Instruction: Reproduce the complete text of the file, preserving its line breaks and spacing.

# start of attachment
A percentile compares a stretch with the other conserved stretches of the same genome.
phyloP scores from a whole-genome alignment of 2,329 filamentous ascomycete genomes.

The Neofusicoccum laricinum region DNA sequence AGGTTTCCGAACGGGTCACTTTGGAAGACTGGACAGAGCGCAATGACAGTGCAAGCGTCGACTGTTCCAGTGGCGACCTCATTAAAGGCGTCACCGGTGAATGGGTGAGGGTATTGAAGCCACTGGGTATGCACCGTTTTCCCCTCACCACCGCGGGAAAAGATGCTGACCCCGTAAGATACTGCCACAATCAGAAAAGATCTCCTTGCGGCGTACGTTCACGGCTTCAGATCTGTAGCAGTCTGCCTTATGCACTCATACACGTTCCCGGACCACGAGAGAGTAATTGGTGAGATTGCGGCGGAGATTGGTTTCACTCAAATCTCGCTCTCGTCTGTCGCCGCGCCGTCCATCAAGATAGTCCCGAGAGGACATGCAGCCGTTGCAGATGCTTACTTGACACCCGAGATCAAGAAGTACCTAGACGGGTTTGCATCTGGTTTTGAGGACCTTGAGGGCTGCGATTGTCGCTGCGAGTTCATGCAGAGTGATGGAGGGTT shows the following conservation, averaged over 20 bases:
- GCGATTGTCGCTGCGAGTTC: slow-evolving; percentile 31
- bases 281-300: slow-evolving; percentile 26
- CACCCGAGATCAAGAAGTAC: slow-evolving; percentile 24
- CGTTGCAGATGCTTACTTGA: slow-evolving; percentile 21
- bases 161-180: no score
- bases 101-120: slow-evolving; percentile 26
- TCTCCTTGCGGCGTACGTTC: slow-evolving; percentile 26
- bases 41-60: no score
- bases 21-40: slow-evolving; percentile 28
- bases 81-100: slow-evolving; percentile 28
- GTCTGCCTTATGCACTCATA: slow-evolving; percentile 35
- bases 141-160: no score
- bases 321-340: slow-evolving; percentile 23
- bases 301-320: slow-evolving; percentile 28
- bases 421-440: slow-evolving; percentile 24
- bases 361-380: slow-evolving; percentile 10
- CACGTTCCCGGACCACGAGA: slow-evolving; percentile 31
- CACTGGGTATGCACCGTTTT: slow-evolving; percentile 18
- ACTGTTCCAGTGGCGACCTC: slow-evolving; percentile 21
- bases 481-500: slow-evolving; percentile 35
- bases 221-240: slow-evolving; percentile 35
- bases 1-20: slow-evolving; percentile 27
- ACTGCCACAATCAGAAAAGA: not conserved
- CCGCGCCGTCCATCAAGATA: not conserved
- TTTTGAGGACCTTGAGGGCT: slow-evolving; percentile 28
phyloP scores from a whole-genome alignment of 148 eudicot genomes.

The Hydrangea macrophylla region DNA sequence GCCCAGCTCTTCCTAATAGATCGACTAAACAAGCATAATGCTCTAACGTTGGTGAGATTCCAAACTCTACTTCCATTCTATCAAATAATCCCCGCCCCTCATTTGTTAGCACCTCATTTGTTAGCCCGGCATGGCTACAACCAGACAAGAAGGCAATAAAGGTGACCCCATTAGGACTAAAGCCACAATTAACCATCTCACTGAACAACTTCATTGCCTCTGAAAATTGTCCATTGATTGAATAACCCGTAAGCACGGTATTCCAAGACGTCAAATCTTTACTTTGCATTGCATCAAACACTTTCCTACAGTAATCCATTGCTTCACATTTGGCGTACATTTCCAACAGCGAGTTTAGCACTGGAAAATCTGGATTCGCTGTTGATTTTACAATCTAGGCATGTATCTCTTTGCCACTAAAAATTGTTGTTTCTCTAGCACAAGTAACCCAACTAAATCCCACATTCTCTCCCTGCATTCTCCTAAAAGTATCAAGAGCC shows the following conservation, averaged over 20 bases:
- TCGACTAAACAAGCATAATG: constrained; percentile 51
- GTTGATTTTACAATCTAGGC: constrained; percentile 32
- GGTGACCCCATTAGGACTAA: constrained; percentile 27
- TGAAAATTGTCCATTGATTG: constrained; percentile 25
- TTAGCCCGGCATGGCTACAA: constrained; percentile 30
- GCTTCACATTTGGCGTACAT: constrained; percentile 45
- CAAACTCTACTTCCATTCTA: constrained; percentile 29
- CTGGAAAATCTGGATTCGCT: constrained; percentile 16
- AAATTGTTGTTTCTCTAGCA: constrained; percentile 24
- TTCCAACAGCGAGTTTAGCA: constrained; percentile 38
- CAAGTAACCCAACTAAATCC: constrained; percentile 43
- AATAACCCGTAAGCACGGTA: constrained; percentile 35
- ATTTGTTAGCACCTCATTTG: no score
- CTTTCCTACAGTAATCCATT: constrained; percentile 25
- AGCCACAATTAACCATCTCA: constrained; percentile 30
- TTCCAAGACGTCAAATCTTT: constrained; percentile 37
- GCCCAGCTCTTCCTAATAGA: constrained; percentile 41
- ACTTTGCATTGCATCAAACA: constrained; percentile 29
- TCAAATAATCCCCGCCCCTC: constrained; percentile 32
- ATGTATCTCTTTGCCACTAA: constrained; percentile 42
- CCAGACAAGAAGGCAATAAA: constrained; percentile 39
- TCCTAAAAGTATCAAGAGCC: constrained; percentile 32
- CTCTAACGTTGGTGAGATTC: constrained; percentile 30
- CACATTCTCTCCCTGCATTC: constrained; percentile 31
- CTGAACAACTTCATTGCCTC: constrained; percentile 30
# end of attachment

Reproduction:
A percentile compares a stretch with the other conserved stretches of the same genome.
phyloP scores from a whole-genome alignment of 2,329 filamentous ascomycete genomes.

The Neofusicoccum laricinum region DNA sequence AGGTTTCCGAACGGGTCACTTTGGAAGACTGGACAGAGCGCAATGACAGTGCAAGCGTCGACTGTTCCAGTGGCGACCTCATTAAAGGCGTCACCGGTGAATGGGTGAGGGTATTGAAGCCACTGGGTATGCACCGTTTTCCCCTCACCACCGCGGGAAAAGATGCTGACCCCGTAAGATACTGCCACAATCAGAAAAGATCTCCTTGCGGCGTACGTTCACGGCTTCAGATCTGTAGCAGTCTGCCTTATGCACTCATACACGTTCCCGGACCACGAGAGAGTAATTGGTGAGATTGCGGCGGAGATTGGTTTCACTCAAATCTCGCTCTCGTCTGTCGCCGCGCCGTCCATCAAGATAGTCCCGAGAGGACATGCAGCCGTTGCAGATGCTTACTTGACACCCGAGATCAAGAAGTACCTAGACGGGTTTGCATCTGGTTTTGAGGACCTTGAGGGCTGCGATTGTCGCTGCGAGTTCATGCAGAGTGATGGAGGGTT shows the following conservation, averaged over 20 bases:
- GCGATTGTCGCTGCGAGTTC: slow-evolving; percentile 31
- bases 281-300: slow-evolving; percentile 26
- CACCCGAGATCAAGAAGTAC: slow-evolving; percentile 24
- CGTTGCAGATGCTTACTTGA: slow-evolving; percentile 21
- bases 161-180: no score
- bases 101-120: slow-evolving; percentile 26
- TCTCCTTGCGGCGTACGTTC: slow-evolving; percentile 26
- bases 41-60: no score
- bases 21-40: slow-evolving; percentile 28
- bases 81-100: slow-evolving; percentile 28
- GTCTGCCTTATGCACTCATA: slow-evolving; percentile 35
- bases 141-160: no score
- bases 321-340: slow-evolving; percentile 23
- bases 301-320: slow-evolving; percentile 28
- bases 421-440: slow-evolving; percentile 24
- bases 361-380: slow-evolving; percentile 10
- CACGTTCCCGGACCACGAGA: slow-evolving; percentile 31
- CACTGGGTATGCACCGTTTT: slow-evolving; percentile 18
- ACTGTTCCAGTGGCGACCTC: slow-evolving; percentile 21
- bases 481-500: slow-evolving; percentile 35
- bases 221-240: slow-evolving; percentile 35
- bases 1-20: slow-evolving; percentile 27
- ACTGCCACAATCAGAAAAGA: not conserved
- CCGCGCCGTCCATCAAGATA: not conserved
- TTTTGAGGACCTTGAGGGCT: slow-evolving; percentile 28
phyloP scores from a whole-genome alignment of 148 eudicot genomes.

The Hydrangea macrophylla region DNA sequence GCCCAGCTCTTCCTAATAGATCGACTAAACAAGCATAATGCTCTAACGTTGGTGAGATTCCAAACTCTACTTCCATTCTATCAAATAATCCCCGCCCCTCATTTGTTAGCACCTCATTTGTTAGCCCGGCATGGCTACAACCAGACAAGAAGGCAATAAAGGTGACCCCATTAGGACTAAAGCCACAATTAACCATCTCACTGAACAACTTCATTGCCTCTGAAAATTGTCCATTGATTGAATAACCCGTAAGCACGGTATTCCAAGACGTCAAATCTTTACTTTGCATTGCATCAAACACTTTCCTACAGTAATCCATTGCTTCACATTTGGCGTACATTTCCAACAGCGAGTTTAGCACTGGAAAATCTGGATTCGCTGTTGATTTTACAATCTAGGCATGTATCTCTTTGCCACTAAAAATTGTTGTTTCTCTAGCACAAGTAACCCAACTAAATCCCACATTCTCTCCCTGCATTCTCCTAAAAGTATCAAGAGCC shows the following conservation, averaged over 20 bases:
- TCGACTAAACAAGCATAATG: constrained; percentile 51
- GTTGATTTTACAATCTAGGC: constrained; percentile 32
- GGTGACCCCATTAGGACTAA: constrained; percentile 27
- TGAAAATTGTCCATTGATTG: constrained; percentile 25
- TTAGCCCGGCATGGCTACAA: constrained; percentile 30
- GCTTCACATTTGGCGTACAT: constrained; percentile 45
- CAAACTCTACTTCCATTCTA: constrained; percentile 29
- CTGGAAAATCTGGATTCGCT: constrained; percentile 16
- AAATTGTTGTTTCTCTAGCA: constrained; percentile 24
- TTCCAACAGCGAGTTTAGCA: constrained; percentile 38
- CAAGTAACCCAACTAAATCC: constrained; percentile 43
- AATAACCCGTAAGCACGGTA: constrained; percentile 35
- ATTTGTTAGCACCTCATTTG: no score
- CTTTCCTACAGTAATCCATT: constrained; percentile 25
- AGCCACAATTAACCATCTCA: constrained; percentile 30
- TTCCAAGACGTCAAATCTTT: constrained; percentile 37
- GCCCAGCTCTTCCTAATAGA: constrained; percentile 41
- ACTTTGCATTGCATCAAACA: constrained; percentile 29
- TCAAATAATCCCCGCCCCTC: constrained; percentile 32
- ATGTATCTCTTTGCCACTAA: constrained; percentile 42
- CCAGACAAGAAGGCAATAAA: constrained; percentile 39
- TCCTAAAAGTATCAAGAGCC: constrained; percentile 32
- CTCTAACGTTGGTGAGATTC: constrained; percentile 30
- CACATTCTCTCCCTGCATTC: constrained; percentile 31
- CTGAACAACTTCATTGCCTC: constrained; percentile 30